Harry Potter Years 1-4 with Deathly Hallows Part 1 and Years 5-7 with the Deathly Hallows Part 2 DVD.
Pirates of the Caribbean with On Stranger Tides.
Lord of the Rings was within a couple months of The Hobbit: An Unexpected Journey and The Hobbit accompanies the Desolation of Smaug DVD.
Marvel Super Heroes was released roughly a month before the release of Thor: The Dark World, including characters that promote both that movie and the DVD/Blu-Ray release of Iron Man 3. The game's stinger even throws in a promotion for the following year's Guardians of the Galaxy movie.
The Lego Movie game came out about the same time the movie itself did.
Pummel Duel: Hulk and Abomination get into these whenever they fight, usually with Hulk winning.
Quote Mine: All of the voicework in Lord of the Rings' cutscenes is clipped straight from the movies. Many lines are used in the same context as the films - but some aren't (for instance, an orc proclaiming "Looks like meat's back on the menu!" was originally a reference to cannibalism; in the LEGO game it's a response to getting a pizza delivery).
R-Rated Opening: Lord of the Rings opens with the Prologue which is essentially the battle between Isildur and Sauron, and the first venture into Mount Doom.
Radiation Immune Mutants: Characters already altered by chemicals, such as Joker or Two-Face, can't be harmed by radioactive waste.
Red and Black and Evil All Over: Red and black objects can't be manipulated by most characters and are reserved only for those with evil powers (Sith in Star Wars, dark wizards in Harry Potter, Blackbeard in Pirates of the Caribbean, etc). Played with in Lord of the Rings; where the colors still represent evil but instead need to be destroyed with the holy sword Narsil/Anduril, which only Elendil, Isildur and Aragorn wield.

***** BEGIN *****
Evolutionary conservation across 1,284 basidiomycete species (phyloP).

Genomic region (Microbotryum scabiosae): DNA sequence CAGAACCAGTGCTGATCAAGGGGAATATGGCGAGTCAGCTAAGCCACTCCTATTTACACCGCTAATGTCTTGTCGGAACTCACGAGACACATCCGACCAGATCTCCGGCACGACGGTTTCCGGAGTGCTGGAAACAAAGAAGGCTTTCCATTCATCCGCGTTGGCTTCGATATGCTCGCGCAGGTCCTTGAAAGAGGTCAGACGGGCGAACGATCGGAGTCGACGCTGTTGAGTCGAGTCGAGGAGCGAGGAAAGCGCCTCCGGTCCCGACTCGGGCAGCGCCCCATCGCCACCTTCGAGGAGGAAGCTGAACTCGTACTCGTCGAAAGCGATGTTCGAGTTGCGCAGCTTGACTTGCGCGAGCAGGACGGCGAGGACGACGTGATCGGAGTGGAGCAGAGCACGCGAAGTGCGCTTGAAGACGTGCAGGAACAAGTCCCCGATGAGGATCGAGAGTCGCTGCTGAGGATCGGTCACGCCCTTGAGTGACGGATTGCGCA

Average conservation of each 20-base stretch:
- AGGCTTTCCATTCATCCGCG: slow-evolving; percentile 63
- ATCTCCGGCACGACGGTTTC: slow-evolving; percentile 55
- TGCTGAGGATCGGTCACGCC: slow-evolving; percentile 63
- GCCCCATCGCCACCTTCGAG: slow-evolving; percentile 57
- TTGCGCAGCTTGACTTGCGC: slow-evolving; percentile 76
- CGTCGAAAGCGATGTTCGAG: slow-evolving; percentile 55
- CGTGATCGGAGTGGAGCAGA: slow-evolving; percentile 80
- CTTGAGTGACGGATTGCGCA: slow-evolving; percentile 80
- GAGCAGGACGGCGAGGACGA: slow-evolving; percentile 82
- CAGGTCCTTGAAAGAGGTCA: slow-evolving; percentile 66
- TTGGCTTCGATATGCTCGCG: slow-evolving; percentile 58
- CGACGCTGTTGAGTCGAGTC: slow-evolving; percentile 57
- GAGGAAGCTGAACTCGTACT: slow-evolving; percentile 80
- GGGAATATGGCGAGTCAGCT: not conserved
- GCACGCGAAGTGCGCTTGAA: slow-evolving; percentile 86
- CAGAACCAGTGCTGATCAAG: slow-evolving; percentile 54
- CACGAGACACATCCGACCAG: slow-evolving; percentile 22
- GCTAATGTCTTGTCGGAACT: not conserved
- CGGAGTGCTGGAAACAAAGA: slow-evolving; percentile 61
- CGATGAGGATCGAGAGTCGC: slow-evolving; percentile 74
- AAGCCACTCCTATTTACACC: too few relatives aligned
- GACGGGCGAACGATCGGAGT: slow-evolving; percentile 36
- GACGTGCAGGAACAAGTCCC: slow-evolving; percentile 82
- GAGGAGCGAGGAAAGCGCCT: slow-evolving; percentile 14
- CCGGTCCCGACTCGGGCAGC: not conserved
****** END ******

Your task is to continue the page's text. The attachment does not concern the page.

Refuge in Audacity: Some of the things that happen in the games would be incredibly intense were it not for the games' tongue-in-cheek style and everything being made of LEGO.
For instance, in LEGO Indiana Jones 2, defeating one boss requires you to fry him thrice with a rocket sled. A boss in the first Indy game is a snake at least five times the size of any of the characters.
In LEGO Star Wars, Chewbacca can rip stormtroopers' arms out of their sockets. See Bloodless Carnage. It's also a Call Back to Han's claim that wookiees, when angry, are known to rip arms out of people's sockets.
After you've gotten all of the gold bricks in Harry Potter Years 1-4, you unlock a level that takes place in 1981 where you play as Voldemort and a Death Eater as they go around London killing everyone. After that's done, Voldemort kills Harry's parents comedically.
Rent-a-Zilla: LEGO Indiana Jones 2 has several bosses that are various ways of making giant monsters.
The one right after beating Palpatine comes close to being an exception, but not quite. When Luke didn't pull Vader in from the ramp, he just closed the ramp and the body slid in. Take into effect that the LEGO shuttle's ramp is most of the backside of the ship that flips down from the top.
Rummage Fail: A favorite gag; both Indy and Hagrid have been known to do this, and it shows up a couple times in Star Wars as well. As well as in Harry Potter: every time Hermione uses the Bag of Holding she pulls out two wrong items first.